Yesterday was a historic day not just because President Obama commemorated President John F. Kennedy’s visit to Puerto Rico 50 years ago, but because of the historic engagement this Administration has carried out with Puerto Rico. The visit wasn’t just a stop on the President's itinerary but rather an opportunity to highlight the federal government’s comprehensive approach to addressing critical issues that matter to the people of Puerto Rico including status, economic development, job creation, education, health care and making Puerto Rico a model of clean energy.
Yesterday morning, the President landed at Luis Muñoz Marin International Airport and when he stepped off Air Force One he was greeted by Governor of Puerto Rico Luis Fortuño, Resident Commissioner Pedro Pierluisi, Maj. General Antonio J. Vicens, Adjutant General of Puerto Rico, Jose Aponte Dalmau, Mayor of Carolina, Puerto Rico, Jorge Santini, Mayor of San Juan, Puerto Rico and renowned singer Marc Anthony. He walked from the plane to an hanger where he was greeted by over 1,000 ecstatic Puerto Ricans waving Puerto Rican and American flags. There, the President addressed specific ways the Administration is working to ensure we address the most pressing challenges for Puerto Rico, saying:
First of all, we’ve addressed the question of political status. In March, a report from our presidential task force on Puerto Rican status provided a meaningful way forward on this question so that the residents of the island can determine their own future. And when the people of Puerto Rico make a clear decision, my administration will stand by you. I also know that there are plenty of other issues that the island is facing. When President Kennedy was here, he addressed the relationship between Washington and San Juan, and he also spoke about tackling what he called, “the difficult problems of education and housing and employment.” In that same spirit, we’ve been trying to make sure that every family on the island can find work and make a living and provide for their children. That’s why our economic plan and our health care reform included help for Puerto Rico. That’s why we’re increasing access to broadband and investing in education. That's why we’re helping to grow local tourism and health care and clean-energy industries. We’re giving Puerto Ricans the tools they need to build their own economic futures.
In addition, President Obama addressed the contributions of Boricuas to American society – noting the contributions of people like Marc Anthony and JJ Barera, but also highlighting the Puerto Rican men and women who serve in our country’s uniform – specifically highlighting the stories of Juan Castillo and Chief Master Sergeant Ramon Colon-Lopez recently returned from Afghanistan.
I also want to take a moment to acknowledge all the Puerto Rican men and women who serve in our country’s uniform. One of those veterans is Juan Castillo. Juan fought in World War II, and he fought in the Korean War. Today, he’s two months away from his 101st birthday. Juan’s legacy is carried on by Puerto Ricans in Iraq and Afghanistan; men and women like Chief Master Sergeant Ramon Colon-Lopez, of the United States Air Force. In 2004, Ramon’steam was going after a high-value target in Afghanistan. His helicopter was seriously damaged by hostile fire. In the thick of battle, he didn’t know how large the force that he was up against. But he pressed on anyway, and his team killed or captured 12 enemy fighters. Because of his bravery, he was the first Hispanic American to be awarded the Air Force Combat Action Medal. (Applause.) And I tell this story because for decades, Puerto Ricans like Juan and Ramon have put themselves in harm’s way for a simple reason: They want to protect the country that they love. Their willingness to serve, their willingness to sacrifice, is as American as apple pie –- or as Arroz con Gandules. The aspirations and the struggles on this island mirror those across America.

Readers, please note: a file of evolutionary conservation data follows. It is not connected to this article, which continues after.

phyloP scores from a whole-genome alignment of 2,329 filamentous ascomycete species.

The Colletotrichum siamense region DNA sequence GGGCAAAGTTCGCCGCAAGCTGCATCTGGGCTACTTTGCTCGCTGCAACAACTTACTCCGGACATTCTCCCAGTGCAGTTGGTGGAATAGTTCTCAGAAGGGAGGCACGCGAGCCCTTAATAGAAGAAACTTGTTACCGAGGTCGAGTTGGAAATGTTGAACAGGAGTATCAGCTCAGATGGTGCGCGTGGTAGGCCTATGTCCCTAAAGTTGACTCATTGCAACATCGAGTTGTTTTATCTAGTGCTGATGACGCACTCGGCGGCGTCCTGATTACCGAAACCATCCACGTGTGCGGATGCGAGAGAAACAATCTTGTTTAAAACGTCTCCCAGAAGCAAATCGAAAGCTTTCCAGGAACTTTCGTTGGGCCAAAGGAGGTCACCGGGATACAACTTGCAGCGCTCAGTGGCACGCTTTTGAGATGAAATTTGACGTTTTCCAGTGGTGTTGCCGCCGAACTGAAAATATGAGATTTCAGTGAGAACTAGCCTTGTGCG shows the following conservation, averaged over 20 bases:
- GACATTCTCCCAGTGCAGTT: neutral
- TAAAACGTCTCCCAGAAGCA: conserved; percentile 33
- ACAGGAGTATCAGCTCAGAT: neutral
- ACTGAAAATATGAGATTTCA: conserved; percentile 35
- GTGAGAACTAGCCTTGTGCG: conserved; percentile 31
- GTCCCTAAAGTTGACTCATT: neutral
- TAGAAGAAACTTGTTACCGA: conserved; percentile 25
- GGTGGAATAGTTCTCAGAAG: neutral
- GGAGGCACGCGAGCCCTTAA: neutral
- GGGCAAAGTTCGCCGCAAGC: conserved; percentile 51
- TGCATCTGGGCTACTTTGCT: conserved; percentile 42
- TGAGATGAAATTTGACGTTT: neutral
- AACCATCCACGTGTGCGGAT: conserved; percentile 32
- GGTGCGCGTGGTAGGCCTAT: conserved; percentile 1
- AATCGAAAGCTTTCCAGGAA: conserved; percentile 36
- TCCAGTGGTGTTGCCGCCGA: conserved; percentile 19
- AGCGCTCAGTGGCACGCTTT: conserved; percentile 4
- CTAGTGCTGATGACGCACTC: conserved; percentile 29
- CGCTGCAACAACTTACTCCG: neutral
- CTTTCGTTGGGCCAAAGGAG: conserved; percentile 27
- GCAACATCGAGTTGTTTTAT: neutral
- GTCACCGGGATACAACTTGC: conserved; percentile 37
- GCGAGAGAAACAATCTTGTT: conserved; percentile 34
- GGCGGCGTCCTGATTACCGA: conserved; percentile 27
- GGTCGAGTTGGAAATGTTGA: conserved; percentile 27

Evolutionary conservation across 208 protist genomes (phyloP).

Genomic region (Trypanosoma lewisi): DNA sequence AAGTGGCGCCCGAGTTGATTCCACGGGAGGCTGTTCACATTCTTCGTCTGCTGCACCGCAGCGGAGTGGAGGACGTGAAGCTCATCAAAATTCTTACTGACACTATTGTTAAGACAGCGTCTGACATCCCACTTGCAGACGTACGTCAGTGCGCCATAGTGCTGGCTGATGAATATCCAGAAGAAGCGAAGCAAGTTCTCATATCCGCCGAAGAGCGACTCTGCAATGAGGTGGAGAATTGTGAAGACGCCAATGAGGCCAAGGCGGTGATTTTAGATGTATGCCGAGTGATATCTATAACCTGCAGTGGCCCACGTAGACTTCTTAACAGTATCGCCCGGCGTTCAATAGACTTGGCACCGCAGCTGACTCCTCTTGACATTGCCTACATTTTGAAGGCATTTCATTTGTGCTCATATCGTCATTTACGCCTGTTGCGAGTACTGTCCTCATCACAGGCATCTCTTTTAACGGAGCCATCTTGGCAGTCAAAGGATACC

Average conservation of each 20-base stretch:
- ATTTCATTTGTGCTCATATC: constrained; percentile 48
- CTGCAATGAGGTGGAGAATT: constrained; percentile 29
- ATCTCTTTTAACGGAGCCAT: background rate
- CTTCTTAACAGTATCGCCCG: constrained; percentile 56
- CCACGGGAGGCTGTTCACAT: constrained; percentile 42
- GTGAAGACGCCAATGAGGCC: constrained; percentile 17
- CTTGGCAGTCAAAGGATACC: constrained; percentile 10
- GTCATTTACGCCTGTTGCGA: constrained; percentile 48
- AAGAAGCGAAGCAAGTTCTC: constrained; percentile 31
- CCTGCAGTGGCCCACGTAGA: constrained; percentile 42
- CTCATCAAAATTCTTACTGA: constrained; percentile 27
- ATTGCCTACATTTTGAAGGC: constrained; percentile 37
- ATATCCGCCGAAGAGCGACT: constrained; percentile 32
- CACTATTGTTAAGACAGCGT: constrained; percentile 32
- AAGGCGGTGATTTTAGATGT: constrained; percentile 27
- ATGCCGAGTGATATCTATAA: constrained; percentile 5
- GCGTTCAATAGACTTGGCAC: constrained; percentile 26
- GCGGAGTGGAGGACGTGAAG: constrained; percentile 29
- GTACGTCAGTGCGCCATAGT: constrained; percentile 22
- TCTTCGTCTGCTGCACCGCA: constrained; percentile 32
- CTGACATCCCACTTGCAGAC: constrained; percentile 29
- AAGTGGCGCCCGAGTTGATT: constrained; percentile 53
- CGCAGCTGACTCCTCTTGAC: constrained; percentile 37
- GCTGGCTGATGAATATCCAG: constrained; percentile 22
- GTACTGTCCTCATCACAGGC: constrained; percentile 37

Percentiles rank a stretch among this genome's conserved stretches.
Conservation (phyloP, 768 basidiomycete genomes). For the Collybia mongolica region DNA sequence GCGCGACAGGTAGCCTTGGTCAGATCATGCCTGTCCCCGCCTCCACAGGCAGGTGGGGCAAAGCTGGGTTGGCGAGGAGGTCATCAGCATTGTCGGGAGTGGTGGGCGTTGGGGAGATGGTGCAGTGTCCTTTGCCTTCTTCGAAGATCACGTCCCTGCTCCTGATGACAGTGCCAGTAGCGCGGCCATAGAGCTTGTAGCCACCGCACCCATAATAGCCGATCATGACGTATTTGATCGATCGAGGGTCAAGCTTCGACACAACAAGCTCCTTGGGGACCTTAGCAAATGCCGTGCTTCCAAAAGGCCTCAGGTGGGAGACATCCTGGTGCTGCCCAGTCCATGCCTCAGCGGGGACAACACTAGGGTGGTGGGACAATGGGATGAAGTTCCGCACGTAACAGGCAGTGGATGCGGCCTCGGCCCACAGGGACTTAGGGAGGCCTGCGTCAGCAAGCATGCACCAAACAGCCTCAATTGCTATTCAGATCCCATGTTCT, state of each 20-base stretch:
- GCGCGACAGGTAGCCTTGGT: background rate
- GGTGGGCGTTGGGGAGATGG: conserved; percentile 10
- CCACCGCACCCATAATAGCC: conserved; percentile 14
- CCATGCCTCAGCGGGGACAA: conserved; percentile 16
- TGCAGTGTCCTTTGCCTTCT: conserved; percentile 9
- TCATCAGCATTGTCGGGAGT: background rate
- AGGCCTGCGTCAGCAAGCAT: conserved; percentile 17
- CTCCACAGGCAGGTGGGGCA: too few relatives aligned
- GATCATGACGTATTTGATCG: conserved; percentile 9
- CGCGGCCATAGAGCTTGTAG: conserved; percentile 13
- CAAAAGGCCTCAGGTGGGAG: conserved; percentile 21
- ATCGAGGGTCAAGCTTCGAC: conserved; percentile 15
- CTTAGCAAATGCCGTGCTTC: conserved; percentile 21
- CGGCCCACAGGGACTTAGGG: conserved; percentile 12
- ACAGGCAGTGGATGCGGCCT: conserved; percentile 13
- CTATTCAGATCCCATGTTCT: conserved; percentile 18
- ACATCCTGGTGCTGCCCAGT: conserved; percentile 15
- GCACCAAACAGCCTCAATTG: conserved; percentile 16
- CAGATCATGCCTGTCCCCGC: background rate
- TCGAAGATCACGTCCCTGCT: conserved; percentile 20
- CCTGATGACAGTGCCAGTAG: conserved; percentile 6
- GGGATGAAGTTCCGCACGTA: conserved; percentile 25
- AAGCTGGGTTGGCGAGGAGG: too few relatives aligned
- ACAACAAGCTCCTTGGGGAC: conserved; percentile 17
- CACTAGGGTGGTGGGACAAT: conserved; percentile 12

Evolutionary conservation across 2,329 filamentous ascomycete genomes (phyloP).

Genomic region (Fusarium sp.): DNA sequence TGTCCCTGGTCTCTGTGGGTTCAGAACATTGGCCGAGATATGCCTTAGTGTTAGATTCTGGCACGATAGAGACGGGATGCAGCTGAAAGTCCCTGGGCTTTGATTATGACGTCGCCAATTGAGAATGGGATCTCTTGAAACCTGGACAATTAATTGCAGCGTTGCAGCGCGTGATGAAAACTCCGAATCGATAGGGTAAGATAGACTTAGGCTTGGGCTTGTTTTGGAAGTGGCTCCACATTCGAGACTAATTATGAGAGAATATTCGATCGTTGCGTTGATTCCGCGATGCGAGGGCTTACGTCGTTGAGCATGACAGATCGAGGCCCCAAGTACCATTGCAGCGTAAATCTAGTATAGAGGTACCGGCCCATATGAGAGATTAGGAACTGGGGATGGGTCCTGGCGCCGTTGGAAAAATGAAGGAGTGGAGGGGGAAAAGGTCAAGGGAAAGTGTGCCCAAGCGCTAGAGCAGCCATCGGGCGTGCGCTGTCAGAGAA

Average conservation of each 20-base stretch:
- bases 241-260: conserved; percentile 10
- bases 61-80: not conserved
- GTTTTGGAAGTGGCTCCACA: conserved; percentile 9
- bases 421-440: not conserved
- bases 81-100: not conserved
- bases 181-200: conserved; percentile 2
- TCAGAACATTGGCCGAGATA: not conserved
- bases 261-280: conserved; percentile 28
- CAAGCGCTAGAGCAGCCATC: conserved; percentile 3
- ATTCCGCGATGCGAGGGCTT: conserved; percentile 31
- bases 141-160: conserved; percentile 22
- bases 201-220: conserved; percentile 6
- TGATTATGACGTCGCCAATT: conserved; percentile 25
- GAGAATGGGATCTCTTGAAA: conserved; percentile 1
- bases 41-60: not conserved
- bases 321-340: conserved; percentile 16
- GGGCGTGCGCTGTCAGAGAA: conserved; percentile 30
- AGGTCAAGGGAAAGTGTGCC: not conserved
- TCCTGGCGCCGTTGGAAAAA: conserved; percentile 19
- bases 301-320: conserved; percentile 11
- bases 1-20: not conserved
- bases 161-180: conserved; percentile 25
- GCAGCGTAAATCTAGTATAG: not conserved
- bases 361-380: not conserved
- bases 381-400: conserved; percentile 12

From there President Obama motorcaded thru the streets of San Juan where thousands of spectators lined the streets en route to La Fortaleza for a private tour and meeting with Governor Fortuño, First Lady Luce Vela and Resident Commissioner Pierluisi. La Fortaleza, a UNESCO heritage site, was built in 1533 and it is the oldest executive mansion in the western hemisphere.
Midway through the tour, a children’s orchestra - 100 X 35 Youth Orchestra and Choir started by First Lady Luce Vela – performed “Old San Juan” for the President, Governor and Resident Commissioner. Later on the tour, the President presented a gift to the Governor and First Lady – a picture of President Kennedy with the First Lady together with Governor Luis Munoz Marin and his wife, and a facsimile copy of President Kennedy welcoming remarks from his visit in 1961.
Following the tour the motorcade then navigated the narrow cobblestone streets of Old San Juan to the Ocean Park neighborhood of San Juan to La Kasalta Bakery. President Obama asked local Senator Alejandro Garcia Padilla to take him to a local spot where he could meet with the people of Puerto Rico and a get some local flavor. After shocking local patrons during their lunch, Senator Garcia Padilla and the President ordered a Medianoche, a traditional sandwich made of roast ham, pork, mustard, swiss cheese, pickles served on sweet bread.
So in all, while the President’s visit yesterday is one for the history books, it is really a signal of how this Administration sees Puerto Rico as a critical piece of where our country needs to go in order to win the future. Today, members of the President’s Administration stayed behind to lead an economic summit with Puerto Rican leaders to continue the dialogue about how the federal government can bolster the economic recovery of the island. Our work continues.